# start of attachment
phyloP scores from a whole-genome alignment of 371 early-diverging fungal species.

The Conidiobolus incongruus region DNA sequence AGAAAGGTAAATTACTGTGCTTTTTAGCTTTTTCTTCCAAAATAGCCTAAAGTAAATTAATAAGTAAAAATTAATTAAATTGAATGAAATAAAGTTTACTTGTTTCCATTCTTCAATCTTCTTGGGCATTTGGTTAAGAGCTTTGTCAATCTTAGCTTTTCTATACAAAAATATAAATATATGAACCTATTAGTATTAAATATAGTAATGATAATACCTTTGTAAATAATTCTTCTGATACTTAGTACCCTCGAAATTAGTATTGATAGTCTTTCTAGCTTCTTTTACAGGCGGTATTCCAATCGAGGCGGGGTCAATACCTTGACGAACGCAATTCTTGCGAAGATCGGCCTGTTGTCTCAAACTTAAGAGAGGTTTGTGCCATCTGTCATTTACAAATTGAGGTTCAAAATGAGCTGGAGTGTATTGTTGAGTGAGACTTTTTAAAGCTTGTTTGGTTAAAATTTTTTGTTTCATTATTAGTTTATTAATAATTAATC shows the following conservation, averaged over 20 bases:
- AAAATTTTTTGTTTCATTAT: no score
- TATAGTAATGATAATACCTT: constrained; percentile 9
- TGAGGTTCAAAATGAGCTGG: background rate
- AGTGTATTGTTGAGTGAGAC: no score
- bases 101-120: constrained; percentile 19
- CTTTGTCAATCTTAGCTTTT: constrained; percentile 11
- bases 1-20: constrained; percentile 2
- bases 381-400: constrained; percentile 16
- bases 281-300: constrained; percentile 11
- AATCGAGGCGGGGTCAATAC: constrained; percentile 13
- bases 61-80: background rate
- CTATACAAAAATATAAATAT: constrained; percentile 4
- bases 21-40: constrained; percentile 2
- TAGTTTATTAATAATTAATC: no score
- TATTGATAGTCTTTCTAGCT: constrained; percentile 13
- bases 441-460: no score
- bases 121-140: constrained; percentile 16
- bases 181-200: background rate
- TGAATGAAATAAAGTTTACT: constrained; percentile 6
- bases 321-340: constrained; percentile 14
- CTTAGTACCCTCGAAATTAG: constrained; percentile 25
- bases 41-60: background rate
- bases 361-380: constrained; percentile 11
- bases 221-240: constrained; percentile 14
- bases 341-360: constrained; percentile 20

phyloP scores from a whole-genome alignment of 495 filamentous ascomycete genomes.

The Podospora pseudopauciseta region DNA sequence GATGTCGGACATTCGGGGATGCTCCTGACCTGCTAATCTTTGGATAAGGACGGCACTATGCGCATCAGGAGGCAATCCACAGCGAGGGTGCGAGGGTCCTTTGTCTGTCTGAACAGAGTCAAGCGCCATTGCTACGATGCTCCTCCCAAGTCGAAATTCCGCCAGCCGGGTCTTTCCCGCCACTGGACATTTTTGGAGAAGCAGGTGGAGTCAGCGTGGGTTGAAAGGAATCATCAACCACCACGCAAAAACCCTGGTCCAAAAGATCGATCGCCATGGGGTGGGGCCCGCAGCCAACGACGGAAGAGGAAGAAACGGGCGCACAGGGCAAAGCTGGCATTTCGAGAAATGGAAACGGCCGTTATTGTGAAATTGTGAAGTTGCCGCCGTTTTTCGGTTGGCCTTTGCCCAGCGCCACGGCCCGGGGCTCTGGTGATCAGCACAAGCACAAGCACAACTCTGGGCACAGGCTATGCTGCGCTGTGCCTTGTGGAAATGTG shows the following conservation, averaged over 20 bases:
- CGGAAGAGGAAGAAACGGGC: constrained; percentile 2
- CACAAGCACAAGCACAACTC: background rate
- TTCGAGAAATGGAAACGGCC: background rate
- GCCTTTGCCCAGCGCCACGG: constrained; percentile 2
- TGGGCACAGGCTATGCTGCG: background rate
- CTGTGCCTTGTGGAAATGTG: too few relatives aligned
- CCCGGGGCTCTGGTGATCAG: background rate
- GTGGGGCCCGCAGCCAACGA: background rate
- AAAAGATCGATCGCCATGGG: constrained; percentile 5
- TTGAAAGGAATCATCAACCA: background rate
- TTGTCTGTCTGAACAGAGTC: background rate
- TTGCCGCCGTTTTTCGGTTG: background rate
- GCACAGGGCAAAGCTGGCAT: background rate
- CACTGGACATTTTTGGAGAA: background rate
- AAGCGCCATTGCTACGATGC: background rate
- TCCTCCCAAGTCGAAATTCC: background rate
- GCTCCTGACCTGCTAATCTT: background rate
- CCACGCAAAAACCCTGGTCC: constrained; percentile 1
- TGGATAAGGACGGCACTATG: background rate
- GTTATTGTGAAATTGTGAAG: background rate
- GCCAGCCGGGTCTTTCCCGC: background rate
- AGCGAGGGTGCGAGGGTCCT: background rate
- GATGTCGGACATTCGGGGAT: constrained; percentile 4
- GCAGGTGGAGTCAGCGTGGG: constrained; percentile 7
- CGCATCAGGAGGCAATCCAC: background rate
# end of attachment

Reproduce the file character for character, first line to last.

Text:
phyloP scores from a whole-genome alignment of 371 early-diverging fungal species.

The Conidiobolus incongruus region DNA sequence AGAAAGGTAAATTACTGTGCTTTTTAGCTTTTTCTTCCAAAATAGCCTAAAGTAAATTAATAAGTAAAAATTAATTAAATTGAATGAAATAAAGTTTACTTGTTTCCATTCTTCAATCTTCTTGGGCATTTGGTTAAGAGCTTTGTCAATCTTAGCTTTTCTATACAAAAATATAAATATATGAACCTATTAGTATTAAATATAGTAATGATAATACCTTTGTAAATAATTCTTCTGATACTTAGTACCCTCGAAATTAGTATTGATAGTCTTTCTAGCTTCTTTTACAGGCGGTATTCCAATCGAGGCGGGGTCAATACCTTGACGAACGCAATTCTTGCGAAGATCGGCCTGTTGTCTCAAACTTAAGAGAGGTTTGTGCCATCTGTCATTTACAAATTGAGGTTCAAAATGAGCTGGAGTGTATTGTTGAGTGAGACTTTTTAAAGCTTGTTTGGTTAAAATTTTTTGTTTCATTATTAGTTTATTAATAATTAATC shows the following conservation, averaged over 20 bases:
- AAAATTTTTTGTTTCATTAT: no score
- TATAGTAATGATAATACCTT: constrained; percentile 9
- TGAGGTTCAAAATGAGCTGG: background rate
- AGTGTATTGTTGAGTGAGAC: no score
- bases 101-120: constrained; percentile 19
- CTTTGTCAATCTTAGCTTTT: constrained; percentile 11
- bases 1-20: constrained; percentile 2
- bases 381-400: constrained; percentile 16
- bases 281-300: constrained; percentile 11
- AATCGAGGCGGGGTCAATAC: constrained; percentile 13
- bases 61-80: background rate
- CTATACAAAAATATAAATAT: constrained; percentile 4
- bases 21-40: constrained; percentile 2
- TAGTTTATTAATAATTAATC: no score
- TATTGATAGTCTTTCTAGCT: constrained; percentile 13
- bases 441-460: no score
- bases 121-140: constrained; percentile 16
- bases 181-200: background rate
- TGAATGAAATAAAGTTTACT: constrained; percentile 6
- bases 321-340: constrained; percentile 14
- CTTAGTACCCTCGAAATTAG: constrained; percentile 25
- bases 41-60: background rate
- bases 361-380: constrained; percentile 11
- bases 221-240: constrained; percentile 14
- bases 341-360: constrained; percentile 20

phyloP scores from a whole-genome alignment of 495 filamentous ascomycete genomes.

The Podospora pseudopauciseta region DNA sequence GATGTCGGACATTCGGGGATGCTCCTGACCTGCTAATCTTTGGATAAGGACGGCACTATGCGCATCAGGAGGCAATCCACAGCGAGGGTGCGAGGGTCCTTTGTCTGTCTGAACAGAGTCAAGCGCCATTGCTACGATGCTCCTCCCAAGTCGAAATTCCGCCAGCCGGGTCTTTCCCGCCACTGGACATTTTTGGAGAAGCAGGTGGAGTCAGCGTGGGTTGAAAGGAATCATCAACCACCACGCAAAAACCCTGGTCCAAAAGATCGATCGCCATGGGGTGGGGCCCGCAGCCAACGACGGAAGAGGAAGAAACGGGCGCACAGGGCAAAGCTGGCATTTCGAGAAATGGAAACGGCCGTTATTGTGAAATTGTGAAGTTGCCGCCGTTTTTCGGTTGGCCTTTGCCCAGCGCCACGGCCCGGGGCTCTGGTGATCAGCACAAGCACAAGCACAACTCTGGGCACAGGCTATGCTGCGCTGTGCCTTGTGGAAATGTG shows the following conservation, averaged over 20 bases:
- CGGAAGAGGAAGAAACGGGC: constrained; percentile 2
- CACAAGCACAAGCACAACTC: background rate
- TTCGAGAAATGGAAACGGCC: background rate
- GCCTTTGCCCAGCGCCACGG: constrained; percentile 2
- TGGGCACAGGCTATGCTGCG: background rate
- CTGTGCCTTGTGGAAATGTG: too few relatives aligned
- CCCGGGGCTCTGGTGATCAG: background rate
- GTGGGGCCCGCAGCCAACGA: background rate
- AAAAGATCGATCGCCATGGG: constrained; percentile 5
- TTGAAAGGAATCATCAACCA: background rate
- TTGTCTGTCTGAACAGAGTC: background rate
- TTGCCGCCGTTTTTCGGTTG: background rate
- GCACAGGGCAAAGCTGGCAT: background rate
- CACTGGACATTTTTGGAGAA: background rate
- AAGCGCCATTGCTACGATGC: background rate
- TCCTCCCAAGTCGAAATTCC: background rate
- GCTCCTGACCTGCTAATCTT: background rate
- CCACGCAAAAACCCTGGTCC: constrained; percentile 1
- TGGATAAGGACGGCACTATG: background rate
- GTTATTGTGAAATTGTGAAG: background rate
- GCCAGCCGGGTCTTTCCCGC: background rate
- AGCGAGGGTGCGAGGGTCCT: background rate
- GATGTCGGACATTCGGGGAT: constrained; percentile 4
- GCAGGTGGAGTCAGCGTGGG: constrained; percentile 7
- CGCATCAGGAGGCAATCCAC: background rate